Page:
Students have the unique privilege of learning this and more from industry speakers from brands such as Sussan and Stafford and visiting the RMIT textile laboratory for a hands-on approach to learning the basics of fibres and fabrics, the fashion industry supply chain and the impacts everyday situations have on product offerings. 

two students weaving textiles with weaving machine

These learnings lay a strong foundation of skills for students to embark on the second-year project of responding to a real commercial brief from Caprice Australia to develop a childrenswear collection for retailers such as Target and Big W. The project see students work in teams, giving them the opportunity to develop teamwork skills. 

Working in teams comes with its challenges. To avert this, students complete high-value micro credentials on ‘Constructive conversations’ and ‘Agile ways of working’ to support skill-building in effective and constructive methods to group work. 

…the skills I have gained include learning how to receive and apply feedback provided from retail partners and meeting their needs and requirements, …[and] the ability to work and communicate within a team – Anonymous student 2021

To consolidate their first- and second-year learning and hone their skills, students complete a reflective piece using the DIEP (Describe, Interpret, Evaluate, and Plan and transfer new learnings) model to guide a detailed interpretation and evaluation of their insights and plan for transferring their new learning towards the future. 

‘This is designed to enhance their ability to recognise and articulate their learning and understand it’s context for planning and developing their career,’ explains Dr Carolina Quintero Rodriguez, Lecturer and Course Coordinator for Product Development stream courses.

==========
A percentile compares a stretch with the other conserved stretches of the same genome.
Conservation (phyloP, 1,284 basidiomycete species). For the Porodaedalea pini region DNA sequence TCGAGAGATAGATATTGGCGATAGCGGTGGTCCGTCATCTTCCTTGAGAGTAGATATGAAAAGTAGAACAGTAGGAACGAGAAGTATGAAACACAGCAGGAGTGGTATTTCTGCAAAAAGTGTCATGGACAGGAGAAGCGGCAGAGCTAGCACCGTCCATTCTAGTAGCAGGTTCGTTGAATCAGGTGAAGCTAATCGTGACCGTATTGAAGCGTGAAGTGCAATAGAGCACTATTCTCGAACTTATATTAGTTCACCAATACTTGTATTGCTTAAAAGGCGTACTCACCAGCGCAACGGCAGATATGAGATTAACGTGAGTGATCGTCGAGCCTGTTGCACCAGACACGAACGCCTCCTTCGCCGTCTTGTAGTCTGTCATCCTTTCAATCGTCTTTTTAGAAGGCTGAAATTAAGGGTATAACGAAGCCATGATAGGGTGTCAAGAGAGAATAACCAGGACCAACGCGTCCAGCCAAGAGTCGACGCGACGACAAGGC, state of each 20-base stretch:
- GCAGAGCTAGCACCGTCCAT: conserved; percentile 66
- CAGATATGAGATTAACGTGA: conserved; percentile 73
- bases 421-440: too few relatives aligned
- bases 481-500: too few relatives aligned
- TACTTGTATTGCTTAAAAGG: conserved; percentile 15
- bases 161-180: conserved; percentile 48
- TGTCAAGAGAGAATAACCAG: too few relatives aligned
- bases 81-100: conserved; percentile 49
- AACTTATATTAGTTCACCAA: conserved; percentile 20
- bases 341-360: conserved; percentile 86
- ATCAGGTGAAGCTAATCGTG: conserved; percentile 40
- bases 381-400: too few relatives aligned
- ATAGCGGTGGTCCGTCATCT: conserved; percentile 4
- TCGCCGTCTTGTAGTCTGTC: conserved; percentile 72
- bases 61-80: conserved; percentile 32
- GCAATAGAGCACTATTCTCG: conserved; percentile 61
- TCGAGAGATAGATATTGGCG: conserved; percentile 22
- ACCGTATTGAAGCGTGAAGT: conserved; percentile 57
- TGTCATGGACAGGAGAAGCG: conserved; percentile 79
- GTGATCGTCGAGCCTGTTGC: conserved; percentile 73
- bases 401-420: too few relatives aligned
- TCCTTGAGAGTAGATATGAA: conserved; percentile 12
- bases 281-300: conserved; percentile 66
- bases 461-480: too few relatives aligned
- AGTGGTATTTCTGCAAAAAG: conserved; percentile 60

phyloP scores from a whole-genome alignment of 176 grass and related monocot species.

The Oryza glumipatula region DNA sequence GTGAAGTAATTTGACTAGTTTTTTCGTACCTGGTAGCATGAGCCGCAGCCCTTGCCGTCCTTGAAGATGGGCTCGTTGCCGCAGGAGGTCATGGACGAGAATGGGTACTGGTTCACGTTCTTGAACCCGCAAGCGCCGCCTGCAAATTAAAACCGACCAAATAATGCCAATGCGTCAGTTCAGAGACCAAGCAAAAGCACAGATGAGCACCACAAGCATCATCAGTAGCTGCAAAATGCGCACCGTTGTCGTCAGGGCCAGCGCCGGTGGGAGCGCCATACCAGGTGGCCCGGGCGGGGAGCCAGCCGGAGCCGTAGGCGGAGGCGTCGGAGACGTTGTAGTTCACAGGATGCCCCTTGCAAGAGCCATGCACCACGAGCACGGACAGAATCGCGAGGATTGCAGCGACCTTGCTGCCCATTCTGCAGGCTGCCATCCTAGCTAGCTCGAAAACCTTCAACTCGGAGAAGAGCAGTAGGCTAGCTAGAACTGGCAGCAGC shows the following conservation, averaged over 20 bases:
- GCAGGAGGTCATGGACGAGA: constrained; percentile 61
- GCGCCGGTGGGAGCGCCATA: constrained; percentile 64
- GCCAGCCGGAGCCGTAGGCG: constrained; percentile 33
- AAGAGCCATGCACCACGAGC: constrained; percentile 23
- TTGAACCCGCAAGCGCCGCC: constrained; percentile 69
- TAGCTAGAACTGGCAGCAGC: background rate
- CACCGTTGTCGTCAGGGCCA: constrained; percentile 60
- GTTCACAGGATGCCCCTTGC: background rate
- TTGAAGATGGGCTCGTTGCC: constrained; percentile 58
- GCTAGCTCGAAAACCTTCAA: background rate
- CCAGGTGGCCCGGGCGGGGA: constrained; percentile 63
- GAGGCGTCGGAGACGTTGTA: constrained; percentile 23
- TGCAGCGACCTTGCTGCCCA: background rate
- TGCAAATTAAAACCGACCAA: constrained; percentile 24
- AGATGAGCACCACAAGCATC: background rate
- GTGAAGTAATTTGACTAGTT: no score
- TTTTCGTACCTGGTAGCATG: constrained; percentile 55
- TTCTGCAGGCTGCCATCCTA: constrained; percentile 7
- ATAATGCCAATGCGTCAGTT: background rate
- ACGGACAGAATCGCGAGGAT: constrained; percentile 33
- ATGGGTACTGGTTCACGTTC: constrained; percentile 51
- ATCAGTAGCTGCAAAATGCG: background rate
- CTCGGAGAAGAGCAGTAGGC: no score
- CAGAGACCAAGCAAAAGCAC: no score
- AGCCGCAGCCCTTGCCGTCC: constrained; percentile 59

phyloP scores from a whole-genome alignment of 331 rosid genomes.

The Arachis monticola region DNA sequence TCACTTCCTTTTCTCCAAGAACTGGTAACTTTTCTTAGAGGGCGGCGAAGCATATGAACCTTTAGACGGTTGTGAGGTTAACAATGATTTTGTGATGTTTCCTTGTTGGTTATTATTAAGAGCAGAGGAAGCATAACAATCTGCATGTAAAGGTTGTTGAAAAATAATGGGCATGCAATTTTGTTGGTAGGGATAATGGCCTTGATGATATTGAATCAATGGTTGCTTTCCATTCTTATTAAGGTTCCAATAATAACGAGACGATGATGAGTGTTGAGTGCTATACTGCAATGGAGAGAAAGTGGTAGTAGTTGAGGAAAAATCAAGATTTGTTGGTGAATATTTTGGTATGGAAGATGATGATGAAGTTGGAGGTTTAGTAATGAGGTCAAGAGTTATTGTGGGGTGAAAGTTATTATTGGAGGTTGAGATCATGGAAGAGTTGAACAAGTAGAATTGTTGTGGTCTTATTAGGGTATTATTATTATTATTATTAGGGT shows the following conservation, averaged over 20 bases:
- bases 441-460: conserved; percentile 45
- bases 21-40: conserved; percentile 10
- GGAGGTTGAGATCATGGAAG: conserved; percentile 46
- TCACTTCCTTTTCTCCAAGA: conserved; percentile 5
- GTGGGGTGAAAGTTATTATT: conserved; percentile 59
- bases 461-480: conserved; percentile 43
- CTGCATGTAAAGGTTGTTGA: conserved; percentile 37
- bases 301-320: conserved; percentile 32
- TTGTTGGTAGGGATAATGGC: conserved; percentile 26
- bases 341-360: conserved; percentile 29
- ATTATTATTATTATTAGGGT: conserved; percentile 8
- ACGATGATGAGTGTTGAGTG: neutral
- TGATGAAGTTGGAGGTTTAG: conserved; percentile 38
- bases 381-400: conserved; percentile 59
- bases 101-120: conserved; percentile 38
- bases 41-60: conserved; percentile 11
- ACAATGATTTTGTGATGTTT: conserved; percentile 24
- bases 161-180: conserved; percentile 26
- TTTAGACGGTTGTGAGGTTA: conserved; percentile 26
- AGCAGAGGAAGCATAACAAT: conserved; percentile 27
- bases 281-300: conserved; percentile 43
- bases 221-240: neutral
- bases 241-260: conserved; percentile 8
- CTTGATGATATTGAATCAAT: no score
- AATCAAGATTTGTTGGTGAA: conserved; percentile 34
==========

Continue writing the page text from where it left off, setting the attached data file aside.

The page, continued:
In the final year of the stream, students undertake a project that challenges them to create a collection with technological value in materials, sustainability and product development, addressing a gap in the market for a real commercial brief provided by one of the program’s industry partners. This coupled with a suite of activities – weekly mentoring and feedback sessions with their educator and industry partner, web development and a “shark tank” style presentation – further develops their technical, cognitive and human skills to prepare them for their journey to industry.  

CDL components have also been woven into the final year course to provide students with experiences and high-quality materials to support and build job readiness. A series of resume activities where students write a summary statement, add an entry in the ‘experience’ section and two entries in the skills section helps construction an industry-ready resume. Students practice interviewing by responding to three competency-based interview questions using the STAR technique. 

The best aspect of this course is to have industry opportunities and being able to make work that I can use in a job interview – Anonymous student 2022

It is evident Kolb’s (1984) model experiential learning model and Dewey’s (1916) reflective activity is at the core of the program’s pedagogy. The team explains ‘our philosophy aligns with RMIT’s ‘Principles of Scholarly Teaching’ referencing Ernest Boyer’s conception of scholarship ‘as a dynamic intersection between knowledge and practice’.